26 Jul 2012


“Have you read L’s article in Fruit Daily?” PL asked us last Monday.

Seeing that none of us did, he told us the story. L has been writing for Fruit Daily for some time. Recently, the great surgeon wrote a provocative article saying that local people should not protest on 1 July. It should instead be a time to celebrate the return of Hong Kong to China.

The newspaper has a blog and claims to allow everyone to express their views. As expected, L’s article was met with numerous angry responses. A few days later, however, L received a letter from a reader. The gentleman said he actually supported L’s view and left a message at the blog. To his surprise, despite two attempts, his supporting message was soon deleted.

I have not verified his claims yet. But when I glanced through the response at the blog, there was indeed not a single message supporting him.

Voltaire once said, “I disapprove of what you say, but I will defend to the death your right to say it.”

To this end, I respect L’s freedom to express his view, although I see no reason why people cannot protest whenever they like.

As for Fruit, I sincerely hope that the allegation was untrue. The newspaper has already demonstrated its power to falsify facts and mislead readers on a number of occasions. Can it go even lower by upholding the freedom of speech on one hand and doing something more horrible than Communists on the other?

In any case, neither party understands the freedom of speech on this occasion.

19 Jul 2012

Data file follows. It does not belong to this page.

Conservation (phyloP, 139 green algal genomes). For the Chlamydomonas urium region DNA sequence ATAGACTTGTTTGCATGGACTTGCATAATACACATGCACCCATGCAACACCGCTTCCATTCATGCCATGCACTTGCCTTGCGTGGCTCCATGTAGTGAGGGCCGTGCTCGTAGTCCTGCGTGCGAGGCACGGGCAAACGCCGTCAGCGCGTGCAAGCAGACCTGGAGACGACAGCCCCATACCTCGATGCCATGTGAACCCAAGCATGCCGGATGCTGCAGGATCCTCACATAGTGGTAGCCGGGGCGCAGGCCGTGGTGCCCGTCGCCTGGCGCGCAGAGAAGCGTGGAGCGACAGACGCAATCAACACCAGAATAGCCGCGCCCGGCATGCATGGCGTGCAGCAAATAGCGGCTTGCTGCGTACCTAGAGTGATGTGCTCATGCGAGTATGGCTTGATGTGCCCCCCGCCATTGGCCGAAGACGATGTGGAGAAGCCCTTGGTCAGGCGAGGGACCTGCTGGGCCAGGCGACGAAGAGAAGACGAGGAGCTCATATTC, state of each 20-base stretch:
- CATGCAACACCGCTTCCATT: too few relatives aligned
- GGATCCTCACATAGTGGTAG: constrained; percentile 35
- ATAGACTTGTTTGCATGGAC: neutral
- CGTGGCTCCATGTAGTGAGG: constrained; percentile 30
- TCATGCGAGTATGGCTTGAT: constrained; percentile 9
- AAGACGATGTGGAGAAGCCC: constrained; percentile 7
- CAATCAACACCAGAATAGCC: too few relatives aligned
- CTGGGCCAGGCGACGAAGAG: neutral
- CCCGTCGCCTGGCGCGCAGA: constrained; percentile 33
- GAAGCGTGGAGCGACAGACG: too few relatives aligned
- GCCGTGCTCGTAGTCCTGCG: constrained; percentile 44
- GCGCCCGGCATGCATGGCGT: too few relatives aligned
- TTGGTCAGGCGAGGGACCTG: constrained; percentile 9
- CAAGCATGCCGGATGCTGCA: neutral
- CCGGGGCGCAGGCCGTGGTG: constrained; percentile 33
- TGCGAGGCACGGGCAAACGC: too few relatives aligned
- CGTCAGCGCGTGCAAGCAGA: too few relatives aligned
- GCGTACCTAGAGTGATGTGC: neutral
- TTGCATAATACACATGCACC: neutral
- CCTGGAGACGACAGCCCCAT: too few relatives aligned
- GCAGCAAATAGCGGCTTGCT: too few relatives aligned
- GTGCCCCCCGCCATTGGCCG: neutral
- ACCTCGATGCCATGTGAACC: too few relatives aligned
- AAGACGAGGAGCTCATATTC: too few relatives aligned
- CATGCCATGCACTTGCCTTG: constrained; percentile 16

Cardiac Catheterization

In 1929, a 25-year old German surgical resident Werner Forssmann wanted to solve a clinical problem: How to improve the delivery of resuscitating medications to the heart? At that time, direct injection through the chest wall into the heart was an accepted practice, though it was largely ineffective and dangerous. On the other hand, cardiac catheterization was met with much skepticism. Dogma had it that touching the inside of the heart would lead to arrhythmia and death.

At that time, several groups had tried cardiac catheterization in animals, but no one was brave enough to test it in humans. Forssmann approached his boss with the idea of a human study and was immediately rejected. The senior surgeon knew he would not listen and even went at length to forbid everyone in his department to let Forssmann touch the surgical instruments.

Forssmann was not easily deterred. With much perseverance, he managed to persuade a surgical nurse named Gerda Ditzen to unlock the surgical instruments and offer herself as the first study subject. Forssmann tied her on a table and left the room. Ditzen waited and waited and wondered what was happening. Eventually, Forssmann reappeared with a catheter up his basilic vein and blood all over his body. The nurse angrily scolded him for betraying her. Yes, Forssmann only tricked her for the instruments and never intended to risk his colleague. He untied the screaming Ditzen and ordered her to take several x-ray pictures. That made history.